When real historians looked at the paper of the diaries and the contents, they revealed the fraud in a matter of days. Harris reveals all the seedy details and the bizarre cast of characters.
If you read thrillers or mysteries, you have to accept that 97 percent of the offerings will feature a main character who’s a tough-talking cop or a private detective who used to be a detective but still talks tough or a sensitive FBI agent who is great at cracking terrorist plots but terrible with women. The sharp, acidic, brave, witty, sarcastic investigator – whether still on the police payroll or on their own – has been a staple of thrillers for decades and I must read a dozen of them a year.
Michael Kelly, the main character in Michael Harvey’s book The Chicago Way, falls into the private-eye-who-used-to-be-a-detective-until-something-bad-happened category. I had never heard of Harvey until discovering his book in a used book warehouse in Cape Town but after I finished Chicago Way, his first book, I instantly searched for his other works (he can use that as a blurb, if he desires). I loved Kelly from about the second page and by page 50 I started wondering if I had what it took to become a private detective. I’ve never been a cop and never fired a gun. My crime-solving ability begins with cracking the twist in a Law & Order episode at the 20-minute mark and ends with spotting the true killer in a Cold Case episode 30 minutes in. But I feel like I could be a loner, help some dames, crack wise, avoid danger and expose big-city corruption. If I never become the starting 2-guard for the Lakers, that’s what I’ll fall back on.
I finished one of my South African books shortly after finishing a meal on the plane ride home, which was something of an error, since Primal Cut by Ed O’Connor tells the story of a butcher who’s a fine small business owner but also a cannibal. Primal Cut features a…damaged detective. Alison Dexter is the main character and she’s sort of in hiding after originally busting the people-eating, cow-chopping villains. Dexter’s a good character but the book doesn’t compare to Harvey’s or John Sandford’s Prey books or Lee Child’s Reacher books. Still, the book is creepy. Brain-chowing butchers are usually creepy.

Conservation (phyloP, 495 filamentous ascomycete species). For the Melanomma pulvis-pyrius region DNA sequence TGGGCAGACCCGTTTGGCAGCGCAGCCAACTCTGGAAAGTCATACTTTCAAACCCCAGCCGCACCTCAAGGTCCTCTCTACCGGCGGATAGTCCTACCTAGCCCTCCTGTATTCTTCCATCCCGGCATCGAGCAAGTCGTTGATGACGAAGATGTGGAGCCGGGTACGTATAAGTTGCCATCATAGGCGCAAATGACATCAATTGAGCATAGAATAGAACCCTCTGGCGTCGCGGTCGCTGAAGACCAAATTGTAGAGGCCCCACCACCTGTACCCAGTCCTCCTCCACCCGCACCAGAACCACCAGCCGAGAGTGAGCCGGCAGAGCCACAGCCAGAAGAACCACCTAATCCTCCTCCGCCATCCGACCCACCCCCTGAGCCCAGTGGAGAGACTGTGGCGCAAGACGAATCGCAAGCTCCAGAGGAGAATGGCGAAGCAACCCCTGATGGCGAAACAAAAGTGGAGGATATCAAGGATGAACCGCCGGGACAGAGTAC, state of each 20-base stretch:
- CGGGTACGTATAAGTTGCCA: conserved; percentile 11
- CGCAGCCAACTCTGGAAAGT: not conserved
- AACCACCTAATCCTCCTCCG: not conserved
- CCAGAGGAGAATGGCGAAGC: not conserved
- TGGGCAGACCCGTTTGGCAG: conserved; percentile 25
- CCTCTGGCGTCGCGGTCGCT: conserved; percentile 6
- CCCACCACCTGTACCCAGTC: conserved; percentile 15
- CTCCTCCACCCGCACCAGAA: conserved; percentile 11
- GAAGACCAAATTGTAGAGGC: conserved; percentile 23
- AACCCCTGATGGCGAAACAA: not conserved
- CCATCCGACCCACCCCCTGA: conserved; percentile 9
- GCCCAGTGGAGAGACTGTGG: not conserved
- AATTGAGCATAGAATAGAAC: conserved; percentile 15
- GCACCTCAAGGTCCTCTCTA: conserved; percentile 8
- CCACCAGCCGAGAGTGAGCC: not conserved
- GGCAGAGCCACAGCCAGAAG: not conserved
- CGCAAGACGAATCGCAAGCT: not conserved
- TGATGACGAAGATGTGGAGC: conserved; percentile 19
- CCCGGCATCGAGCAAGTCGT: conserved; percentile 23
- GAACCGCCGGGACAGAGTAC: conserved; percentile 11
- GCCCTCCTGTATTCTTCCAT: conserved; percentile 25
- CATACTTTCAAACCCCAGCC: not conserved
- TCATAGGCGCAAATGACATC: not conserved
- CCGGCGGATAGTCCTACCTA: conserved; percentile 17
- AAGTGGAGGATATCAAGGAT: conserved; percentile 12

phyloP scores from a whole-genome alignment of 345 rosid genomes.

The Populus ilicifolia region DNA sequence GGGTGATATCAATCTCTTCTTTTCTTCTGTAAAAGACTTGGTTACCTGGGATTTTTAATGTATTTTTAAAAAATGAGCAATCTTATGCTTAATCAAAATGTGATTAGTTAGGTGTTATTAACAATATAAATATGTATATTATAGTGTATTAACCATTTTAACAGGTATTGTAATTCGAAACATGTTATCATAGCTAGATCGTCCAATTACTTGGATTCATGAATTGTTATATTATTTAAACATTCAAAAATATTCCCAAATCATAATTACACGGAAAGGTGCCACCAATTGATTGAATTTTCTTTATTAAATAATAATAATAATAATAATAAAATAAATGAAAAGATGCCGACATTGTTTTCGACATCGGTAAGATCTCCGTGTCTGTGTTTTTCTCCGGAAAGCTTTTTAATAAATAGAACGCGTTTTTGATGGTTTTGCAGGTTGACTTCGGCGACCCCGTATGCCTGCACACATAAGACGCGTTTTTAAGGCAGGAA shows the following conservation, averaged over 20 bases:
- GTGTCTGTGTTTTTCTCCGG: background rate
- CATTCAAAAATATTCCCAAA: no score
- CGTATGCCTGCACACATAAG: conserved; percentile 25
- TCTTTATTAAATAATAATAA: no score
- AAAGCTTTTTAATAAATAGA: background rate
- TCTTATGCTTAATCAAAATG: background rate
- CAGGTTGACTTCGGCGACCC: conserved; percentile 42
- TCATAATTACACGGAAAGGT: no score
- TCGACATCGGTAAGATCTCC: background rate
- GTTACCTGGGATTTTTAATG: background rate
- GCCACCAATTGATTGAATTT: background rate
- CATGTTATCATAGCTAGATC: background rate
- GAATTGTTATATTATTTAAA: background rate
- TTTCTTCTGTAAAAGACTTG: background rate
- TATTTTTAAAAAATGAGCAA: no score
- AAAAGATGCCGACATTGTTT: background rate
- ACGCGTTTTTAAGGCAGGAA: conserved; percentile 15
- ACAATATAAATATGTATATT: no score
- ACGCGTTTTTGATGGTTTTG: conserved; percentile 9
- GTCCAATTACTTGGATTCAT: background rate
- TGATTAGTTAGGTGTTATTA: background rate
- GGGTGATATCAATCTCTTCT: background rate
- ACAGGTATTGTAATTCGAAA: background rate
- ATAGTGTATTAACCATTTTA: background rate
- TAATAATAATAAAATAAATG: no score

One day a few years ago, probably as I talked about the writing life and writing another book, my wife told me, “Write a best-selling thriller.” Okay. Still haven’t. But if I ever do, you can almost guarantee the plot will center around a tough-talking former detective with a string of failed romances in his past who’s now a private eye who’s caught up in a hunt for a serial killer who turns out to be the son of a former Nazi leader. Will you buy it?
The last book on my South African reading list didn’t involve any police officers or serial killers. The Ask, by Sam Lipsyte, is the story of a loser named Milo Burke, who works in a New York City university, has a small kid, a wife who’s sleeping around on him and an old friend who’s popped back into his life for mysterious reasons. It’s hard to describe the book beyond those basic terms. On the back of the paperback, where they list the reviews, words like “Off-kilter and hilarious,” “A biting, bilious, and often brilliant book”, “Uproariously cruel” and “brutally witty” are used. I don’t disagree with any of those assessments.
Lipsyte writes sentences you wish you had written, ones you want to repeat to the drunk middle-aged woman sitting next to you on an 18-hour flight. At least I did. Your audience might vary – your reaction probably won’t.